Cliff Peskin


Nov 13, 2009

According to the National Post article ‘Realtors edge toward MLS Alternative‘, Canada’s four largest real estate companies are close to an agreement to share their listings. Century 21, Royal LePage, Re/Max Ontario, Atlantic Canada and Coldwell Banker are hammering out an agreement under which they can post each other’s listings to their sites.

On the surface the incentive for shared listings is simple; it makes the websites of these four companies more attractive to purchasers as they will now contain a larger scope of listings. As summed up by Forest Hill Real Estate Sales Rep Jordan Grosman, “Some purchasers are unaware of MLS and are more inclined to use search tools on real estate company websites such as or It’s therefore advantageous for these companies to provide as many listings as possible to discourage users from leaving their sites and finding homes elsewhere.”

To gain additional understanding of why these changes are happening now as opposed to a decade ago we must look at three trends and events playing out in real estate across North America. The first is how the Internet has radically transformed access to real estate listings in the United States versus its slower change in Canada. The second is how Zoocasa is being sued by Century 21 for ‘scraping’ its listing data. The third is how Canada’s Competition Bureau has blasted MLS and demanded it change its anti competitive structure.

In the United States, real estate listings have been opened up via the Internet to the public. Consumers are free to browse listings on sites such as Zillow, Trulia, Redfin and others. Real estate professionals have thereby lost their total control over home listings and consumers have been afforded ultimate choice.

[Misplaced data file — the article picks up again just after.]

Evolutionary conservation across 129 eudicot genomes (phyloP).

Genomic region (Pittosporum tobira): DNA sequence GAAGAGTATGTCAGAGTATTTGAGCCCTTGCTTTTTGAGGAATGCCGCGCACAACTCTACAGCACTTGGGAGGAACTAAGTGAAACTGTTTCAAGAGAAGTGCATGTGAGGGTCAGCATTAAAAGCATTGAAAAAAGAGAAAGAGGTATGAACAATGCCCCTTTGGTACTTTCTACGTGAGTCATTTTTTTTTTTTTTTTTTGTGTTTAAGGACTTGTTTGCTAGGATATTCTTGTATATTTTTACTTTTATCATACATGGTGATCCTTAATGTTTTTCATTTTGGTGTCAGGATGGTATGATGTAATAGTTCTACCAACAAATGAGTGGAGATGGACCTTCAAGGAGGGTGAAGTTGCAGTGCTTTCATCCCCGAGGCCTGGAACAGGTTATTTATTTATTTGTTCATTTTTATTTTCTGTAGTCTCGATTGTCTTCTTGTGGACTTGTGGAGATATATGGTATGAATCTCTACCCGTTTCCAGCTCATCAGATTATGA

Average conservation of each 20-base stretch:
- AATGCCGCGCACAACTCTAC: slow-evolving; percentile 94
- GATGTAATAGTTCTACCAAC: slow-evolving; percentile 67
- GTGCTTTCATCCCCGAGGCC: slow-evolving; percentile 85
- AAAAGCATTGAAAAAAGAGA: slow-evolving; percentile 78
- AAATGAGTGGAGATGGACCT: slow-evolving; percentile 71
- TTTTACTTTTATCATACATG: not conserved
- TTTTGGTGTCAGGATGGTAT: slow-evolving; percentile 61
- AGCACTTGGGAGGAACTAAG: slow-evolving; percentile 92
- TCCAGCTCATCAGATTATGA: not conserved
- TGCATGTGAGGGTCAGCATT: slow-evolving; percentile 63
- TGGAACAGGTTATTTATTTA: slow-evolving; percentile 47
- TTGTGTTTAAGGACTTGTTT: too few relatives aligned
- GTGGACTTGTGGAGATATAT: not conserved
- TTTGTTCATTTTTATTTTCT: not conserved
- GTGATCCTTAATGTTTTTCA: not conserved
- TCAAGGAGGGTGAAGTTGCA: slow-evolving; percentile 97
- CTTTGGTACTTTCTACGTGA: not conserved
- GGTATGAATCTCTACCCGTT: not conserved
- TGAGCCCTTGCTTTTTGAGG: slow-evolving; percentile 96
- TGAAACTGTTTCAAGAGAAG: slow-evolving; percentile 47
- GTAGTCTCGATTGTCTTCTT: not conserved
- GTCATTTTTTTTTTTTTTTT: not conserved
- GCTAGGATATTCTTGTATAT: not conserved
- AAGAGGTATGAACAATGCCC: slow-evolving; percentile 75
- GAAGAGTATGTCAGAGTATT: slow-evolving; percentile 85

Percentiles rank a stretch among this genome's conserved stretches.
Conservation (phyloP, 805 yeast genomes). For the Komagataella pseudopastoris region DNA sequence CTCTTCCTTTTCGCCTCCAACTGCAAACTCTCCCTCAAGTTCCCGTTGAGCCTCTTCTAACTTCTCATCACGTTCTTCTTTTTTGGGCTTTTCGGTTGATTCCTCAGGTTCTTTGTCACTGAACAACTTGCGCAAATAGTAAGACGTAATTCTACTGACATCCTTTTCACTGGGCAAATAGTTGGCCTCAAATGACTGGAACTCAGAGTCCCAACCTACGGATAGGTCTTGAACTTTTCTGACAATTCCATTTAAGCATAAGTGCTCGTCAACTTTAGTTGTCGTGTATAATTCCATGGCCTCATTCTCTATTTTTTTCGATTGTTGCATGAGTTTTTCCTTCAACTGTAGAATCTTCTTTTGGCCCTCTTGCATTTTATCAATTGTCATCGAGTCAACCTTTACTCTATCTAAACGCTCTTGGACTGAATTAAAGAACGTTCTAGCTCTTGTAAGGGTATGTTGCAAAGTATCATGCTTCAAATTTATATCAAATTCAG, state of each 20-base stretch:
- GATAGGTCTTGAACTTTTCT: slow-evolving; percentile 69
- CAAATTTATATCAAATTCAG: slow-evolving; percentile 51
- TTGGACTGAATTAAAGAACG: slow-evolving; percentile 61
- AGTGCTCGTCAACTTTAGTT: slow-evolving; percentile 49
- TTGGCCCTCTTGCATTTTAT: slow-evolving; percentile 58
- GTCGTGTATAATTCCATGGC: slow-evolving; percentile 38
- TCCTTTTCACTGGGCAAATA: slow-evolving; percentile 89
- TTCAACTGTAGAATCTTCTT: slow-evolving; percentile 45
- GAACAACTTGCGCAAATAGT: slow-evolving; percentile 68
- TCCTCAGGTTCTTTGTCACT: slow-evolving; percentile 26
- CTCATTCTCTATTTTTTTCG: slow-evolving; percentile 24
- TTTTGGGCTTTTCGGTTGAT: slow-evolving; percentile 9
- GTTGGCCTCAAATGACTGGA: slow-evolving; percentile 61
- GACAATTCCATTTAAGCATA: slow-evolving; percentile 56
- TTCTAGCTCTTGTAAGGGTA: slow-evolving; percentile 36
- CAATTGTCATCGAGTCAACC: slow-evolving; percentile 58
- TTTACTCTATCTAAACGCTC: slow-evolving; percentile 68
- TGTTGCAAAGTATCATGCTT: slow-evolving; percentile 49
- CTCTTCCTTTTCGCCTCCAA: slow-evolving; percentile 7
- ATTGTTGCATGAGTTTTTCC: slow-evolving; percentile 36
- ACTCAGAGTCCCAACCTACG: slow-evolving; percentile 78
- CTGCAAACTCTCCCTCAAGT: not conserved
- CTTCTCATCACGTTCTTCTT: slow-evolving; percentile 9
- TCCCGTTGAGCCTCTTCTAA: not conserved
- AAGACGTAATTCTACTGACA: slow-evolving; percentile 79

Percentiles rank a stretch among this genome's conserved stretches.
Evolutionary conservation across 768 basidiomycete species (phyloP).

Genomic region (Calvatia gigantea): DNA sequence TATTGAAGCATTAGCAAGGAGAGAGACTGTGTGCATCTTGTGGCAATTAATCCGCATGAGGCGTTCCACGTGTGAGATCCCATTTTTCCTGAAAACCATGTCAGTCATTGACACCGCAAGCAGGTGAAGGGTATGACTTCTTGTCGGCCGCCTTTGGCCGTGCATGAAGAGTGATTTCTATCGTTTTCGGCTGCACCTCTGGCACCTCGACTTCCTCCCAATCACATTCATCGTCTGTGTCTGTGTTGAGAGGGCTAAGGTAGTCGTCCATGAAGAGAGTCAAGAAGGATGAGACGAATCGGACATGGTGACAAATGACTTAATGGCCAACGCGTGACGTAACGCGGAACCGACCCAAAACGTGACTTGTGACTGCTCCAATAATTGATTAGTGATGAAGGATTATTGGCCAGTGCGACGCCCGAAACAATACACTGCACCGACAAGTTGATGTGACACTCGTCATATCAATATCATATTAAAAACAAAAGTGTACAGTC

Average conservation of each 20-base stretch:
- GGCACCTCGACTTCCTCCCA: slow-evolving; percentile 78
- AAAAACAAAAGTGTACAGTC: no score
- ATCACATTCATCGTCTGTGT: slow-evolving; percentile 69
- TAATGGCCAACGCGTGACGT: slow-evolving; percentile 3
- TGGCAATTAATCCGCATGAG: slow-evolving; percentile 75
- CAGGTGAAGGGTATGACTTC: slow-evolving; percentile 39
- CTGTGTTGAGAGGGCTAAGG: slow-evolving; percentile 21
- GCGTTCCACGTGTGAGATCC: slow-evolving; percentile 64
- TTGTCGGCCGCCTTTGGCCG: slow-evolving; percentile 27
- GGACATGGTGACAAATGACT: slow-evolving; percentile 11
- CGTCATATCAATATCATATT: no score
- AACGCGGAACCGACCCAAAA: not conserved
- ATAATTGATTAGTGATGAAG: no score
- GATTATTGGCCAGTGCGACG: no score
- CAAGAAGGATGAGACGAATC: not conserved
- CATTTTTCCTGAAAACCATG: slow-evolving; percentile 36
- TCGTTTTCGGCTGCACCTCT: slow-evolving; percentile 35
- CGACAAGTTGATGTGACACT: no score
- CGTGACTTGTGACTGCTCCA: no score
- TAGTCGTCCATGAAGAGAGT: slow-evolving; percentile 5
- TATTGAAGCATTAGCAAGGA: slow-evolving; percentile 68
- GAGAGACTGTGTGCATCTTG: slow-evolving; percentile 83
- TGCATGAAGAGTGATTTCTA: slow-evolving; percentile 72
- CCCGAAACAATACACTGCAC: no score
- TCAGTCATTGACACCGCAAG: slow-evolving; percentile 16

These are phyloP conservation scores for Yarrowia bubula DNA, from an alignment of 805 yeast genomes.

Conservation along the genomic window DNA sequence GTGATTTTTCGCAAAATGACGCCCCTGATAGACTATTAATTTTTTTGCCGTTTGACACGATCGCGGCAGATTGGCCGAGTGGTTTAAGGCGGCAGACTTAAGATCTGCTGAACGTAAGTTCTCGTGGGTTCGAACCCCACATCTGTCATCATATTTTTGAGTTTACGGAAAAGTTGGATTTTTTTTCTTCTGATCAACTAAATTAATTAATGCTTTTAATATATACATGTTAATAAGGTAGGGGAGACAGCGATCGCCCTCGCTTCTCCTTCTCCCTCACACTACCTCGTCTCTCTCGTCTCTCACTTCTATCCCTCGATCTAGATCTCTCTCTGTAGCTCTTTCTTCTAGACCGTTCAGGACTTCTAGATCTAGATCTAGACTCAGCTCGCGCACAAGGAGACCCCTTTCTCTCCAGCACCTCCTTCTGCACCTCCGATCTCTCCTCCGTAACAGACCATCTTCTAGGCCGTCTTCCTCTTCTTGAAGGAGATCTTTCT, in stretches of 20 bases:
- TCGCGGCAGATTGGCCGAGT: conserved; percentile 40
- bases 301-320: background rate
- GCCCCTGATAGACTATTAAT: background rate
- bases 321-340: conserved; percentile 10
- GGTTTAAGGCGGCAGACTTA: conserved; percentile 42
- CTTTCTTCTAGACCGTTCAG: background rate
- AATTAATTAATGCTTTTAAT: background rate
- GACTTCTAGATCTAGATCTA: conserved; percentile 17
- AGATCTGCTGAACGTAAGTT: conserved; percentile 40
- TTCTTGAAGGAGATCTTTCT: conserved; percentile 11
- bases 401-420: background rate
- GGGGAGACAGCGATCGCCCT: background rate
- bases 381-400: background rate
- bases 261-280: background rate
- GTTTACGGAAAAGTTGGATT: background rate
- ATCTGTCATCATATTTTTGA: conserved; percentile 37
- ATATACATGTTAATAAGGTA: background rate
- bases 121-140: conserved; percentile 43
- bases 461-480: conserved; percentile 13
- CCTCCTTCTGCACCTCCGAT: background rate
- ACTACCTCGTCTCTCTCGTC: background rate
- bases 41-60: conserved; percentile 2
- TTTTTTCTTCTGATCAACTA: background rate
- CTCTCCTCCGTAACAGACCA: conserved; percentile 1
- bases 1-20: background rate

In September, the Financial Post reported that Century 21 was suing Zoocas for “scraping” (copying) Century 21 listings and posting them to the Zoocasa site. Roger’s Zoocasa is a real estate website attempting to displace MLS as the public’s ‘go to’ place for real estate listing information. Should Zoocasa succeed in its mission it will mean Canada’s real estate industry, with regard to open access to listings data, will become more like the United States with sites such as Zoocasa receiving more web traffic than MLS or any traditional brokerage.

In early November, Canada’s Competition Bureau concluded that CREA and MLS rules were anti-competitive. For starters, they have demanded that MLS rules be changed to allow for greater access to listings by consumers.

So, by considering the above items we can conclude that change is coming to real estate listings in Canada and the Canadian model is evolving in a similar style to the United States, albeit slower. Century 21 may sue Zoocasa but the brokerage is fighting an uphill battle because Zoocasa is just one of many sites that will “scrape” and repost listing info. With MLS under pressure to provide greater access to consumers the walls surrounding proprietary listing data are coming down even faster.

Although Canada’s largest real estate companies may not be thrilled about these changes, their plan to share listing data with each other is proof that they are cognizant of the impending march to open access real estate listings. They realize that sites such as Zoocasa or Google Base Real Estate or a new open access MLS will prevail and they themselves have no choice but to compete.

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